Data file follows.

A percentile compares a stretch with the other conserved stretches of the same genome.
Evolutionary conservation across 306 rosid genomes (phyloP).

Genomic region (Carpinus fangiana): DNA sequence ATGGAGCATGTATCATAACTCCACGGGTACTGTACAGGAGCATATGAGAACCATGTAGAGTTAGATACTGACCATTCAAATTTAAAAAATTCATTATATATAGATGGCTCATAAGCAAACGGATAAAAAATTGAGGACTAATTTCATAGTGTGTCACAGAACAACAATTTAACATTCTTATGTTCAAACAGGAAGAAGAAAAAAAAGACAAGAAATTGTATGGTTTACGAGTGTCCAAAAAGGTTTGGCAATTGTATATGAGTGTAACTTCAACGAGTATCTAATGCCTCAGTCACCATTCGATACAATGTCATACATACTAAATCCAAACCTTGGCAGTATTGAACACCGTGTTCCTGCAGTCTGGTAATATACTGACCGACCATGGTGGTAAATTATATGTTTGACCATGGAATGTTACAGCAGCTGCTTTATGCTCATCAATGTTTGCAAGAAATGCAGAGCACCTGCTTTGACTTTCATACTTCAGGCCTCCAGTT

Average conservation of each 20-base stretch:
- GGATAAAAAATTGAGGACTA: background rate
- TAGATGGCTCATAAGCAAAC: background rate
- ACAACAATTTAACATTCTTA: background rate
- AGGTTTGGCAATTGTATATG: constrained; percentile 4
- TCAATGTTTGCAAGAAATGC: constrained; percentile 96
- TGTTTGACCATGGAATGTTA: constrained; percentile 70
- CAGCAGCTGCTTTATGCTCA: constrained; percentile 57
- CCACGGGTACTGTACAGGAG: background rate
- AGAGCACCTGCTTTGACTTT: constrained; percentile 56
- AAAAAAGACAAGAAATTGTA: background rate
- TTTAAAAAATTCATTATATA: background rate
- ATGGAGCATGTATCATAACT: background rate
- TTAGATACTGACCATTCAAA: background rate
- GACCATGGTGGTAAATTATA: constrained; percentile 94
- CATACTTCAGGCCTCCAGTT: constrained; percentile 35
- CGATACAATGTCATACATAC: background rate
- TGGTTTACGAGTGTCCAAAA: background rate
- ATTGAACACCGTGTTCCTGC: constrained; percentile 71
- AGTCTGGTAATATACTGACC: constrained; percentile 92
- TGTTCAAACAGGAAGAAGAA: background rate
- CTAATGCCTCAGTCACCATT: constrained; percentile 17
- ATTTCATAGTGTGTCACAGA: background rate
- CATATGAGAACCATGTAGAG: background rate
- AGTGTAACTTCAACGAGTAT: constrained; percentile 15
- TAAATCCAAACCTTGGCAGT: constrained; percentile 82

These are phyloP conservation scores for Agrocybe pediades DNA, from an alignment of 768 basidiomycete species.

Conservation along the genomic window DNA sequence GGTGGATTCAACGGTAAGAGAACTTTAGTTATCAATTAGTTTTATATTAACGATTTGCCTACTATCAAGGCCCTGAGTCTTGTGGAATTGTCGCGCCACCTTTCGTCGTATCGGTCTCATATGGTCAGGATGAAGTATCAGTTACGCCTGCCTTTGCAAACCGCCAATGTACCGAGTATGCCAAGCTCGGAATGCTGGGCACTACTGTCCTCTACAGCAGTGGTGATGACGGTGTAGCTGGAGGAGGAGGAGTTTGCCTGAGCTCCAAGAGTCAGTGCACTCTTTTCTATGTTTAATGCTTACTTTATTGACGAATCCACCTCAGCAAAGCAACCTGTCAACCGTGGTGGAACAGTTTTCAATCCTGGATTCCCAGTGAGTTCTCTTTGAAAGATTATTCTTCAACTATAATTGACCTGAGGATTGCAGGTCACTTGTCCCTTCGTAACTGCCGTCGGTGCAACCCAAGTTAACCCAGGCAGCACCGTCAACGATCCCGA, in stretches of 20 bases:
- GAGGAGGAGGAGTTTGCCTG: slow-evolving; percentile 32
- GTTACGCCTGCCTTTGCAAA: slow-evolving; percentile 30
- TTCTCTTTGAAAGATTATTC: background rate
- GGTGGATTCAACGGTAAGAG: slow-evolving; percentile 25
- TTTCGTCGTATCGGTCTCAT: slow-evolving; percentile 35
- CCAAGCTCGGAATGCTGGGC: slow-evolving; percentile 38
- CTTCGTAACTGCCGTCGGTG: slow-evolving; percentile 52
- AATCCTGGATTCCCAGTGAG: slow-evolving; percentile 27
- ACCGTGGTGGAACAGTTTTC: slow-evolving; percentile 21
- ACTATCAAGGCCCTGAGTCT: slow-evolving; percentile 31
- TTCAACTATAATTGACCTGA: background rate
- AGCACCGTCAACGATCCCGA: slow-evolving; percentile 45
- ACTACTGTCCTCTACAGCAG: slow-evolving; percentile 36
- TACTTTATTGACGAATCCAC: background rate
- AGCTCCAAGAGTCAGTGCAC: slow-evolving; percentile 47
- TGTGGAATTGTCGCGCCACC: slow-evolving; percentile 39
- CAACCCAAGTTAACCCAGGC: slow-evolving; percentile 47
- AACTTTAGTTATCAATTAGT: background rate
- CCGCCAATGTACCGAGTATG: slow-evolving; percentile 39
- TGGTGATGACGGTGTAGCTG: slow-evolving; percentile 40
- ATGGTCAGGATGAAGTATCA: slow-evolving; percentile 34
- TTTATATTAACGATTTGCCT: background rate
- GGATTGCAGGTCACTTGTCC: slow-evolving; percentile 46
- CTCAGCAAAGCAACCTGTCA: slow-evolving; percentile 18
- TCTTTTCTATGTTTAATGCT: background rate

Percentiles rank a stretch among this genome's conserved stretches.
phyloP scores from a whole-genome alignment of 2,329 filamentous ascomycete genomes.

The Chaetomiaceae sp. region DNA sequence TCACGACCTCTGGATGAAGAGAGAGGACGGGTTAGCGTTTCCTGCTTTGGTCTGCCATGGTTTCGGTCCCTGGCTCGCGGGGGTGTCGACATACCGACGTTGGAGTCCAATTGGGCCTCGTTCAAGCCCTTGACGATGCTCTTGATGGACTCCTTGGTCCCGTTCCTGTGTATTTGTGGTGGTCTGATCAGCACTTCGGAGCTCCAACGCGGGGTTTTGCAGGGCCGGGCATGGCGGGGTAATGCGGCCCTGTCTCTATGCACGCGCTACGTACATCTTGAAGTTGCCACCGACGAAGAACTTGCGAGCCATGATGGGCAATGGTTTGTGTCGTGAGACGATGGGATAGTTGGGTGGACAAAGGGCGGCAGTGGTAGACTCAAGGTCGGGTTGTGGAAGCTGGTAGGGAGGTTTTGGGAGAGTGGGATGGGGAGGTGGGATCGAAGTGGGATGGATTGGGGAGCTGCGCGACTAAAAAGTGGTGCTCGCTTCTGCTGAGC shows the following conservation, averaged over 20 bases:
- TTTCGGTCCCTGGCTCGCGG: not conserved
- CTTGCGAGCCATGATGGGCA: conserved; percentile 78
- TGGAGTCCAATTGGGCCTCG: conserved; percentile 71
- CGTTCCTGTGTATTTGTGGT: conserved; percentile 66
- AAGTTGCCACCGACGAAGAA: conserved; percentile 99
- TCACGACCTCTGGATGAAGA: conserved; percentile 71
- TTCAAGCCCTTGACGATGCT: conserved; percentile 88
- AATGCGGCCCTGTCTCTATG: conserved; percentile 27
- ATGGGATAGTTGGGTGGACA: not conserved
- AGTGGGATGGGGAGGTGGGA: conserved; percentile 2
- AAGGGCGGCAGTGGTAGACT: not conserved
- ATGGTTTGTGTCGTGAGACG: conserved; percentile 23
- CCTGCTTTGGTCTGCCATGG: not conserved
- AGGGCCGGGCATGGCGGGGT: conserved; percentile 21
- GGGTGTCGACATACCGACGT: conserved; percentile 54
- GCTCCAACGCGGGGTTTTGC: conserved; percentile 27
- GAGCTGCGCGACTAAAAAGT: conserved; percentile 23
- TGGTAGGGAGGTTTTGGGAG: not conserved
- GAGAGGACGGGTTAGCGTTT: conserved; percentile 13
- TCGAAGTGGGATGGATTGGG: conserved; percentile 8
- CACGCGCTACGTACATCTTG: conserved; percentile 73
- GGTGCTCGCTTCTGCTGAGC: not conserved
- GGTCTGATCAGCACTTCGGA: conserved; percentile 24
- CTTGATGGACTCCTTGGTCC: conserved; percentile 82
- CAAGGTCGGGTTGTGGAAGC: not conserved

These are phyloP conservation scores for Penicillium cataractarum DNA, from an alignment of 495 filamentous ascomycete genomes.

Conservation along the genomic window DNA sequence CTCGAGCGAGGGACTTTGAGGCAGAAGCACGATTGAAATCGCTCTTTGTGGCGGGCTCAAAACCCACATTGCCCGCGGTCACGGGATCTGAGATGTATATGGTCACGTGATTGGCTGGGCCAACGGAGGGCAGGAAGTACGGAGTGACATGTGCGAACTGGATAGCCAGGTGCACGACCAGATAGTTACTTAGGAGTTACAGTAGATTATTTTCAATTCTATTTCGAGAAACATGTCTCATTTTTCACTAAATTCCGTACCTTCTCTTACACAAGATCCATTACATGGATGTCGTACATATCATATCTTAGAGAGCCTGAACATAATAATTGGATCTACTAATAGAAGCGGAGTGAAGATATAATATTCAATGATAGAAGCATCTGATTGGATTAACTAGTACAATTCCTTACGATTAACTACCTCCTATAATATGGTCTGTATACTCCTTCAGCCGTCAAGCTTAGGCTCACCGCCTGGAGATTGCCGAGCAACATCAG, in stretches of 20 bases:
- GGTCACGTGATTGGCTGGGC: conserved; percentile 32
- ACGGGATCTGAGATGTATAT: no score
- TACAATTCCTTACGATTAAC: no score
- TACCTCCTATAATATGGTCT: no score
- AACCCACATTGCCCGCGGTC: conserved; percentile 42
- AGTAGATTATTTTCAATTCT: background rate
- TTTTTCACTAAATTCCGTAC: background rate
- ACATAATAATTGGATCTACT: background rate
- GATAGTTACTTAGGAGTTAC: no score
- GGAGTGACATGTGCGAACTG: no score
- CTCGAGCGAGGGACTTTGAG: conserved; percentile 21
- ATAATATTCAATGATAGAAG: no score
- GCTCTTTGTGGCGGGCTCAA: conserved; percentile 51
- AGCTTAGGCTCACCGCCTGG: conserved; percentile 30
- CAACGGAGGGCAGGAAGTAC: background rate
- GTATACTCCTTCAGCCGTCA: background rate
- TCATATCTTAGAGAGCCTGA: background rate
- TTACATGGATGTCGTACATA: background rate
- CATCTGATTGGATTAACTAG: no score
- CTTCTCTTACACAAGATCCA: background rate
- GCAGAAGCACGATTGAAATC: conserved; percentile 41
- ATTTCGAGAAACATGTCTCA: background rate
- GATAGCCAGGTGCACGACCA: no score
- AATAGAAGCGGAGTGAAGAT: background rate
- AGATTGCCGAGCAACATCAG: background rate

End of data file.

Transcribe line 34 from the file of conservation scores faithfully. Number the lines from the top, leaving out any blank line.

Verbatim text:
- TTCTCTTTGAAAGATTATTC: background rate